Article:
“We aren’t big enough to do everything we’re being tasked to do,” complained Admiral William Moran, vice chief of naval operations, in recent congressional testimony.
Policing the World
Moran was right: it’s a lot harder to police the world with 300 ships then it was several decades ago with nearly 600 vessels and only one serious foe.
Seen another way, however, budgetary realities might be sending us a message that it’s no longer feasible, or in the national interest, to maintain nearly a quarter million troops in more than 170 countries and territories abroad.
Nor is it necessary for our defense to carry out vast military exercises from the Baltic States to the Sea of Japan in order to maintain dominance in Central Europe, the Pacific and Indian Oceans, the Persian Gulf, the Middle East, North Africa, and any number of other locations — all while conducting live military operations in Afghanistan, Iraq, Syria, Somalia, Yemen, Niger, and other war zones.
Those who can’t see their way to setting limits on runaway military spending should reflect on the fact that the roughly $65 billion a year the Pentagon spends on active war-fighting, through the “Overseas Contingency Operations” fund, is roughly equal to Russia’s entire military budget. Only China spends more than that amount. And after those two countries, the next 15 biggest military spenders are all U.S. allies or reasonably friendly toward the United States.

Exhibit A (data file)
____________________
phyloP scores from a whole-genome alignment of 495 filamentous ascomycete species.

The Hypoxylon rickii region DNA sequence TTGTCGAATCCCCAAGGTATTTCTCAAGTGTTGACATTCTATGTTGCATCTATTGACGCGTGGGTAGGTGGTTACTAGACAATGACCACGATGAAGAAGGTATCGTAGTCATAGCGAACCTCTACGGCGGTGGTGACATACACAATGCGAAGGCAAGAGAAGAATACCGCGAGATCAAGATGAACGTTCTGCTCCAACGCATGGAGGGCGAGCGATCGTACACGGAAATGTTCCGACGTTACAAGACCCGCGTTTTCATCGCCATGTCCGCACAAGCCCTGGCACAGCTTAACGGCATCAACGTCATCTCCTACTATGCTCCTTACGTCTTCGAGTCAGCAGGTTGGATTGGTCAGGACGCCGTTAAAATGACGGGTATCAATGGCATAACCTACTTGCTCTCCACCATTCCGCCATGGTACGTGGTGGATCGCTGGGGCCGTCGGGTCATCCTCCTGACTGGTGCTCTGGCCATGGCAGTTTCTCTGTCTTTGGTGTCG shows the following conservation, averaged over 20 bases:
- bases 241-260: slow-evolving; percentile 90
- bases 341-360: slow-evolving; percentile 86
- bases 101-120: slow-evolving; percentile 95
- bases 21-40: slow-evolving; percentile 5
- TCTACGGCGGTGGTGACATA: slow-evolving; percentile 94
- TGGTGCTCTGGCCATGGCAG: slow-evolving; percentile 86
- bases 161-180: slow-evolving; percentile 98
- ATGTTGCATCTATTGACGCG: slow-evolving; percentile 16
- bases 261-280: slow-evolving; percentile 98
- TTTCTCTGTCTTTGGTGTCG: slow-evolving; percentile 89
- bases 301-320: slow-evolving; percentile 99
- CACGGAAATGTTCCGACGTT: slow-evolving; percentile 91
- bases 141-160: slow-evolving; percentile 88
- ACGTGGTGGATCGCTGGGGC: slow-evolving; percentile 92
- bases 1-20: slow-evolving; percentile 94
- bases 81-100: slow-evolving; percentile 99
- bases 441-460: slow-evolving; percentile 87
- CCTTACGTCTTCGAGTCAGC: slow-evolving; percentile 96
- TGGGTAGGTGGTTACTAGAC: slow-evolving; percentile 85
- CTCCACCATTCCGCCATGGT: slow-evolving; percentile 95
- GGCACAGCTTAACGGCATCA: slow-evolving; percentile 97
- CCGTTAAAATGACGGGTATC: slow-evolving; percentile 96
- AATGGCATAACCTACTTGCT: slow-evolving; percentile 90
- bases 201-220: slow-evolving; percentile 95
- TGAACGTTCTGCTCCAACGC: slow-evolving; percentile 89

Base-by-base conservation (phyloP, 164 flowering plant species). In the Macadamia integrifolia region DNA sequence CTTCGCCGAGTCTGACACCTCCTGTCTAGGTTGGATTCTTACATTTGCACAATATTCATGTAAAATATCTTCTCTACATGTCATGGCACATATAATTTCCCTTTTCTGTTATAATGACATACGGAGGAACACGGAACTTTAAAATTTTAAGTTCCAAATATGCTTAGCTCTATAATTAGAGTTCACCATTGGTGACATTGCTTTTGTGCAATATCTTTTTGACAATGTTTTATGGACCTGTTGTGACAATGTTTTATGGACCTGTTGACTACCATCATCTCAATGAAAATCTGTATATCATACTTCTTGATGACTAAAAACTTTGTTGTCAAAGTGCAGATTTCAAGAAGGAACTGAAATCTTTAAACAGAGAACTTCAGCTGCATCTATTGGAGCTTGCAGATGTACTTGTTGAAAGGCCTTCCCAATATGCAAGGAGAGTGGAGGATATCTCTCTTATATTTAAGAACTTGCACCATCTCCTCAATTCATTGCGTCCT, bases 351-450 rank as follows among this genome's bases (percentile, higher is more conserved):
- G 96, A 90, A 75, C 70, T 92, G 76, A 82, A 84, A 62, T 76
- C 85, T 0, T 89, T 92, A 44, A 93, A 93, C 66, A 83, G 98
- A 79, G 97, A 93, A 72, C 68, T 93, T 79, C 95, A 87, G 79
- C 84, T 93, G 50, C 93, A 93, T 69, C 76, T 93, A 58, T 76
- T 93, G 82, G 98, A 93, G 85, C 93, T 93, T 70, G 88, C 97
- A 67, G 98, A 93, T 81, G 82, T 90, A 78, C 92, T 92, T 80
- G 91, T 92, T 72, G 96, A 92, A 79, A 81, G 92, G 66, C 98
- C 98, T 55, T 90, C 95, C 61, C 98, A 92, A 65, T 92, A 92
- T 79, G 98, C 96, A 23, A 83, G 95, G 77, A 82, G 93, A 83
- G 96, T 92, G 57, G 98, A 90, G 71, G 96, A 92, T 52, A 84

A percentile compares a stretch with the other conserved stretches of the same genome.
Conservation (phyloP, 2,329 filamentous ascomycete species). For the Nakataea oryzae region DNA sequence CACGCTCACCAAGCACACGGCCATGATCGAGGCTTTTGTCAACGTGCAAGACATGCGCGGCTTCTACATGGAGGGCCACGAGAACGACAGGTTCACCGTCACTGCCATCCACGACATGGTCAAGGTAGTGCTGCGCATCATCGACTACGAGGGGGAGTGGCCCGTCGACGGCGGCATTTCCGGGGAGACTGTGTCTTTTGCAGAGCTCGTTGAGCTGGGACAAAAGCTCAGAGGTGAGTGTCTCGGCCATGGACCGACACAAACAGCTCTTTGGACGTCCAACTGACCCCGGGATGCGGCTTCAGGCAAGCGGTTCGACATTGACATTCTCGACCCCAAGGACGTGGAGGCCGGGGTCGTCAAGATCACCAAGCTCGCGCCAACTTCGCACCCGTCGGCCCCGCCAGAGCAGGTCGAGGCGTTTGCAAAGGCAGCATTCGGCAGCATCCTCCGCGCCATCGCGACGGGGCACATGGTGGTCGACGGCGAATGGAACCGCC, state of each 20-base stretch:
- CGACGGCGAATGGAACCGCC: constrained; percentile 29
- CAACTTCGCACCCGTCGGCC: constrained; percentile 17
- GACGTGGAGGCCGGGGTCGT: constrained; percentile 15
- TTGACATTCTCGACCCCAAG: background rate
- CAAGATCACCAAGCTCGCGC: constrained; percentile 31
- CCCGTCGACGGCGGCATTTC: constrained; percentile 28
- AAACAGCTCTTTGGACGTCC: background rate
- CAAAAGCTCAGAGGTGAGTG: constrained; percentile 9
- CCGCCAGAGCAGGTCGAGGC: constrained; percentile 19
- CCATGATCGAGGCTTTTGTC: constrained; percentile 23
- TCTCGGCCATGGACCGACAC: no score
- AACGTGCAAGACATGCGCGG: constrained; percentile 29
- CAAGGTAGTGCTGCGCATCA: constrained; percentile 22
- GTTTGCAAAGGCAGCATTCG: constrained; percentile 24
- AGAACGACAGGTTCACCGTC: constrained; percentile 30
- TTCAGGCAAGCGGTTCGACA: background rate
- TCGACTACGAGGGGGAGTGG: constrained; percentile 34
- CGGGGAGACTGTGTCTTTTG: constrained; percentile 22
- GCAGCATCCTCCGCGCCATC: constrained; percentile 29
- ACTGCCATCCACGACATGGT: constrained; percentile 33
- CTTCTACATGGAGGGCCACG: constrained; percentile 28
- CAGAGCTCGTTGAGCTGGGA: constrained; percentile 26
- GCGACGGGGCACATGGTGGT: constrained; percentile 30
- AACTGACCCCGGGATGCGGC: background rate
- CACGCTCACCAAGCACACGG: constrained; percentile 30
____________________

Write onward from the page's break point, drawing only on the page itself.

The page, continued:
Where Does the Money Go?
Taxpayers should also reflect on the fact that the Pentagon has never passed a full audit and has only a foggy idea of where all its money goes.
“The United States Army’s finances are so jumbled it had to make trillions of dollars of improper accounting adjustments to create an illusion that its books are balanced,” Reuters reported last year.
“The Defense Department’s Inspector General . . . said the Army made $2.8 trillion in wrongful adjustments to accounting entries in one quarter alone in 2015, and $6.5 trillion for the year. Yet the Army lacked receipts and invoices to support those numbers or simply made them up. . .
“For years, the Inspector General – the Defense Department’s official auditor – has inserted a disclaimer on all military annual reports. The accounting is so unreliable that ‘the basic financial statements may have undetected misstatements that are both material and pervasive.’”
We may not know for sure where the money goes, but we know it amounts to a vast sum every year. Since 9/11, Americans have paid nearly $5 trillion for its foreign wars, according to Brown University’s Cost of War project — or about $25,000 per taxpayer. If Congress really wants to ease the tax burden on middle-class Americans, putting an end to our permanent state of war would be a good place to start.
Jonathan Marshall writes frequently on Pentagon programs, including “US Arms Makers Invest in a New Cold War,” “New Navy Ship Leaking Tax Dollars,” “Trump Adds to Washington’s ‘Swamp’,” “Learning to Love — and Use — the Bomb,” and “Rising Budget Stakes for Space Warfare.”